Voyageurs National Park aims to protect interior lakes from exotic species and fish disease
Exotic species such as the spiny water flea rusty crayfish, zebra mussel, and fish diseases are threats to the aquatic ecosystems of regional lakes including those in Voyageurs National Park. Spiny water fleas have recently invaded multiple lakes in the region, including the large lakes within Voyageurs National Park. Rusty crayfish have invaded at least one lake in Voyageurs National Park and many lakes in the region. Zebra Mussel were first detected in the fall of 2021 in Black Bay of Rainy Lake. Viral hemorrhagic septicemia (VHS), a fish disease, has not yet been introduced into any lakes in Minnesota, but has caused fish kills in most of the Great Lakes and in some inland lakes in Michigan and Wisconsin.
The National Park Service and DNR are working in concert to prevent the spread of the aquatic invasive species and fish diseases by:
· implementing Best Management Practices for visitors, partners, and staff
· conducting public education at boat launch areas about exotic species, invasive species laws, and Voyageurs National Park interim measures to prevent the spread of exotic species
· providing information about invasive species and fish diseases at park visitor centers, in park and DNR publications, and on the park website (www.nps.gov/voya) and the DNR website (www.dnr.state.mn.us)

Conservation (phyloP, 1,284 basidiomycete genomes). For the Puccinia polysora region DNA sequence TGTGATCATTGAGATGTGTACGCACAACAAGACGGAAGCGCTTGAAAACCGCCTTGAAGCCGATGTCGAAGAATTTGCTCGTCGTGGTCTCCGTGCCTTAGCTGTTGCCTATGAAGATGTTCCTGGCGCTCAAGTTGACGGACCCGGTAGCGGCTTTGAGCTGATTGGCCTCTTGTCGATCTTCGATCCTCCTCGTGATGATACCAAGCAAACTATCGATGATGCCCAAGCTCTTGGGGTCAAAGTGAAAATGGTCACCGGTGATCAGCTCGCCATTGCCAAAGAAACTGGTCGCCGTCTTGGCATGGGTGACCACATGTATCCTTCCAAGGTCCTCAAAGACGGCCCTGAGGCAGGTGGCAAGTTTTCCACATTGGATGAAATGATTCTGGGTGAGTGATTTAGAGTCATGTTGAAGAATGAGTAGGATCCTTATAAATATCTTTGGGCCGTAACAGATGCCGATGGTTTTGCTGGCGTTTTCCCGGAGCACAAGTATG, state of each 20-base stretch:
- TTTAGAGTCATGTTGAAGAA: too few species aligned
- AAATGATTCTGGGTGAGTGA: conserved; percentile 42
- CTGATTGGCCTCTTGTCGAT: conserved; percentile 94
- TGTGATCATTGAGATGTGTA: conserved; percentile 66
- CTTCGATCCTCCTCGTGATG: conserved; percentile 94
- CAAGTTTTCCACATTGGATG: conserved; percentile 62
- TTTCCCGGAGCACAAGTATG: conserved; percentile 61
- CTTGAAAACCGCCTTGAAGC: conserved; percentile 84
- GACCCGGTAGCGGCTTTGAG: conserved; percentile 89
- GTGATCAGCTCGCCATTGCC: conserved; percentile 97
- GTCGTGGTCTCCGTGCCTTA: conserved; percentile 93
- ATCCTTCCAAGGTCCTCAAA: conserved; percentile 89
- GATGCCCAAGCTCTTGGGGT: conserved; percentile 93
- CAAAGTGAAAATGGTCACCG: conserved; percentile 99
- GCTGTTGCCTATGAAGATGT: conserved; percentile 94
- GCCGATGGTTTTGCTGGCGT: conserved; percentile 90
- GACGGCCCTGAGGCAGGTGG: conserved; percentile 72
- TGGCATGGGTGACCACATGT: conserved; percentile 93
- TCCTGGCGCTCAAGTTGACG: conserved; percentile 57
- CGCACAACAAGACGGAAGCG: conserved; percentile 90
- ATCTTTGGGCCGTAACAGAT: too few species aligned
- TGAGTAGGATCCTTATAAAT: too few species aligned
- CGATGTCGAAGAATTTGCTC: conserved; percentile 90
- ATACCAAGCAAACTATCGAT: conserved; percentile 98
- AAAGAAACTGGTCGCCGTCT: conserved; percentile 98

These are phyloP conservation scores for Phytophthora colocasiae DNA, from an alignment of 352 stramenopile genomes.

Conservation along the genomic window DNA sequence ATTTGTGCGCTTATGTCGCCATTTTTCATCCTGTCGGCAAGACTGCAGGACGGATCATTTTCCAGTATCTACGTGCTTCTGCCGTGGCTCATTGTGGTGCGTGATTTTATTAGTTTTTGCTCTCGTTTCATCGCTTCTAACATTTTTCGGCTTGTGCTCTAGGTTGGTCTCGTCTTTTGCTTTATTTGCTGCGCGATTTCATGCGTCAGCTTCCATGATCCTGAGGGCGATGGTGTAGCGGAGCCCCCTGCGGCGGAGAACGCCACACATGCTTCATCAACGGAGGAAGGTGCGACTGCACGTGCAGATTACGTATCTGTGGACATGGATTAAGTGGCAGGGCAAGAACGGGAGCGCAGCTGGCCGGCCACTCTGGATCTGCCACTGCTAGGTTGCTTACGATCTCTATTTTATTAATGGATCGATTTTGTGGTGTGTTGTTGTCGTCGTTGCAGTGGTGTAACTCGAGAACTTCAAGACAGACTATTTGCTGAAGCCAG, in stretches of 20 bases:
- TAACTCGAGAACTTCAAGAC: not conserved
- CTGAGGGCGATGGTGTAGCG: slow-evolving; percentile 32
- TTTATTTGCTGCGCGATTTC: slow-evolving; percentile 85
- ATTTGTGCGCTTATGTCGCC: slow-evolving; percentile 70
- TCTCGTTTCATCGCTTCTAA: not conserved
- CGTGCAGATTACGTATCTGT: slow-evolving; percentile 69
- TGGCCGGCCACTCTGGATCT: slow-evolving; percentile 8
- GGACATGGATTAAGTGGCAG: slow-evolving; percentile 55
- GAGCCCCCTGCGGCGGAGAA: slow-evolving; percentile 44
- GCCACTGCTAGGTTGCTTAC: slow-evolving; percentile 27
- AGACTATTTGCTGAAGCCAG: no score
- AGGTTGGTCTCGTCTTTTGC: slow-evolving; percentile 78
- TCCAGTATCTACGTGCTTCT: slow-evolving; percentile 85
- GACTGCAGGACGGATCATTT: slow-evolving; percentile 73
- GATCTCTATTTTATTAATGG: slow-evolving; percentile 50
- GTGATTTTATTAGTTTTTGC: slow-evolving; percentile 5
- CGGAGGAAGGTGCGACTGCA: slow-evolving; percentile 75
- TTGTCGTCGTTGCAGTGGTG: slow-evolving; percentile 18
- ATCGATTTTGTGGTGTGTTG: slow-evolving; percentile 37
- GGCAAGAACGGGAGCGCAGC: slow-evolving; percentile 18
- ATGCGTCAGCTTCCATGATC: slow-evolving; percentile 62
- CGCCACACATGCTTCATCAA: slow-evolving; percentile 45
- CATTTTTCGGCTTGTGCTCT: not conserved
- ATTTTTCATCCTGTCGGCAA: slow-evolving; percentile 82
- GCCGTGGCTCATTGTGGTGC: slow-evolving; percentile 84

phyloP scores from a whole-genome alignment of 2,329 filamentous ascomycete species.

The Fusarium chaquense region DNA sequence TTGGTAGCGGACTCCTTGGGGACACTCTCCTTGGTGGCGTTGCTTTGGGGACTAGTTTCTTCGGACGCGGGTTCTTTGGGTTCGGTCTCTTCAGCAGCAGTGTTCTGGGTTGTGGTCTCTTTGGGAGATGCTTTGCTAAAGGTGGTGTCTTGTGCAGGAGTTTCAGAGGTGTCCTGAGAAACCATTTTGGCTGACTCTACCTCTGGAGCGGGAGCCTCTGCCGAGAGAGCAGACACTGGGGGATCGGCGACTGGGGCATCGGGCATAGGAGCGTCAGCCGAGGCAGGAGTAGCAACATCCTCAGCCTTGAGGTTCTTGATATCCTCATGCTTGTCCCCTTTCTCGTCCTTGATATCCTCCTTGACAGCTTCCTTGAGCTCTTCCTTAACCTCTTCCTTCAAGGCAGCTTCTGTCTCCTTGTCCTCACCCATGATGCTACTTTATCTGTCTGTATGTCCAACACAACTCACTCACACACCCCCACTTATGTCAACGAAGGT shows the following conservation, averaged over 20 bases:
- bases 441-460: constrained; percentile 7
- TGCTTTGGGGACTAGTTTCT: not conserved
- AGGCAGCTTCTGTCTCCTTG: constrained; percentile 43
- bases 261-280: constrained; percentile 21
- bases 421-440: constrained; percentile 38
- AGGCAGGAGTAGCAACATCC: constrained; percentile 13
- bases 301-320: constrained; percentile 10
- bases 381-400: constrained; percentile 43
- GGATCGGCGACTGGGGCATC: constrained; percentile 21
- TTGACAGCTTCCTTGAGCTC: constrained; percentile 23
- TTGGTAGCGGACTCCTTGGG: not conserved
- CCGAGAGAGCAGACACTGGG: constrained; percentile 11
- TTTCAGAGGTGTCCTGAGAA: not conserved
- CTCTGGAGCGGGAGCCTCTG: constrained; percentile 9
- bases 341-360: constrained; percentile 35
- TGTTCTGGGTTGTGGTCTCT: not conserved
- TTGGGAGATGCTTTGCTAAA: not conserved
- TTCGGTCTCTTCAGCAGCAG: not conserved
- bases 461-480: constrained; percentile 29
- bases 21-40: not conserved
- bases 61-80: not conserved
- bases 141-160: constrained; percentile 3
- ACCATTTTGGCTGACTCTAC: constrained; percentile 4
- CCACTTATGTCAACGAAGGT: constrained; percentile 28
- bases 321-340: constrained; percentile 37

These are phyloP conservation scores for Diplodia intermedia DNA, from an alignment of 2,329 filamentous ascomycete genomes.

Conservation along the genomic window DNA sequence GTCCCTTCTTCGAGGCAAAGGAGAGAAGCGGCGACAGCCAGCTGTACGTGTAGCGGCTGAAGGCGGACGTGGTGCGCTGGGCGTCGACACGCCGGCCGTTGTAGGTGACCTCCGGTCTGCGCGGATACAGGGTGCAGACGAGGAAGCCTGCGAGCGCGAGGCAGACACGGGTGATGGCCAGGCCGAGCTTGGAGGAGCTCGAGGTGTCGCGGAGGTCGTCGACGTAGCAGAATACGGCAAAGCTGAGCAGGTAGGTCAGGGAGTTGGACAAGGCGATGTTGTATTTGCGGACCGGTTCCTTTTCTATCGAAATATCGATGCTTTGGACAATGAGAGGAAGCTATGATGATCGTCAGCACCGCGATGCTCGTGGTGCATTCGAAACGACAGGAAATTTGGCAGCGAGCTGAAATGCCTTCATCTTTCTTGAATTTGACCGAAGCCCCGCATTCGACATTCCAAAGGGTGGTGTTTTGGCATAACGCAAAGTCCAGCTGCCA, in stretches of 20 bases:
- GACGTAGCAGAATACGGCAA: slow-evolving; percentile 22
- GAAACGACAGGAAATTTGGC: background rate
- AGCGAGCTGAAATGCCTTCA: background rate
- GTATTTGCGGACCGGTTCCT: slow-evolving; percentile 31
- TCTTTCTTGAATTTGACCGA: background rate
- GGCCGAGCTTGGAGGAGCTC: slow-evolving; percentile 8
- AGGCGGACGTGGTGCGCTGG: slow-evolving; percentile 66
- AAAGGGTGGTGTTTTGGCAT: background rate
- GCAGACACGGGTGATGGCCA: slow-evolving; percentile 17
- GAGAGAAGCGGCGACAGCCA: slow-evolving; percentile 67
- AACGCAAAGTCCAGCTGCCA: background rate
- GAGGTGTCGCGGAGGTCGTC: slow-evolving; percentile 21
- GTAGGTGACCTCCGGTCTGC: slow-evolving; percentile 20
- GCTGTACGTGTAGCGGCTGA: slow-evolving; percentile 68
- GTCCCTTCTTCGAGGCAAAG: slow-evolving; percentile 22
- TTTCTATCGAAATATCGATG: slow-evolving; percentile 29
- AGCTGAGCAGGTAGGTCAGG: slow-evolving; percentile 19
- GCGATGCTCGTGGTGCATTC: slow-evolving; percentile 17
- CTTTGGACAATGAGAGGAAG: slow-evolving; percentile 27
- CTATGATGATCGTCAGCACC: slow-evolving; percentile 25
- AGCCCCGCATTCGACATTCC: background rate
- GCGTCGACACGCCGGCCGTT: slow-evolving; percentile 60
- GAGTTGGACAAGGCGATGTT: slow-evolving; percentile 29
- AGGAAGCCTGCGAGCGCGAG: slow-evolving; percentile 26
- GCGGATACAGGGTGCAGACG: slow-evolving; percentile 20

The National Park Service has adopted the following three interim measures to protect the interior lakes in Voyageurs National Park from exotic species and fish diseases:
· artificial bait only (on all interior lakes only)
· no privately-owned watercraft allowed in interior lakes (the park will continue to provide canoes and row boats for rent through the Boats on Interior Lakes program and Commercial Use Authorizations on Mukooda Lake)
· no float plane landings on interior lakes
If you plan to recreate on the interior lakes in Voyageurs National Park, please follow these best management practices:
· Bring a separate set of gear that is likely to contact lake water (including fishing gear) to use on the interior lakes, or before using any gear on an interior lake, make sure that all gear has been thoroughly dried for at least 5 days or washed with hot water (>140 degrees F) for at least one minute
· When leaving any lake, remove aquatic plants and animals, including gelatinous or cotton batting-like material from equipment, including fishing line
The park will conduct a program about exotic species and VHS for any interested party or organization.
To schedule a program call Tawnya Schoewe at 218-283-6670 or e-mail us.
With your help and careful actions, we can try to prevent the spread of zebra mussels, the spiny water flea, rusty crayfish, other invasive species, and fish diseases. Stop aquatic hitchhikers crossing from Rainy Lake to Namakan
Zebra Mussel Fact Sheet
When crossing from Rainy Lake to Namakan Lake:
Yes. The spread of zebra mussels is not inevitable; the Minnesota Department of Natural Resources estimates that less than 4% of lakes in the state are infested with zebra mussels.Preventing the spread of zebra mussels, and other invasive species maintains healthy habitats for native species. Healthy aquatic systems assure the health of native species, including popular sportfish.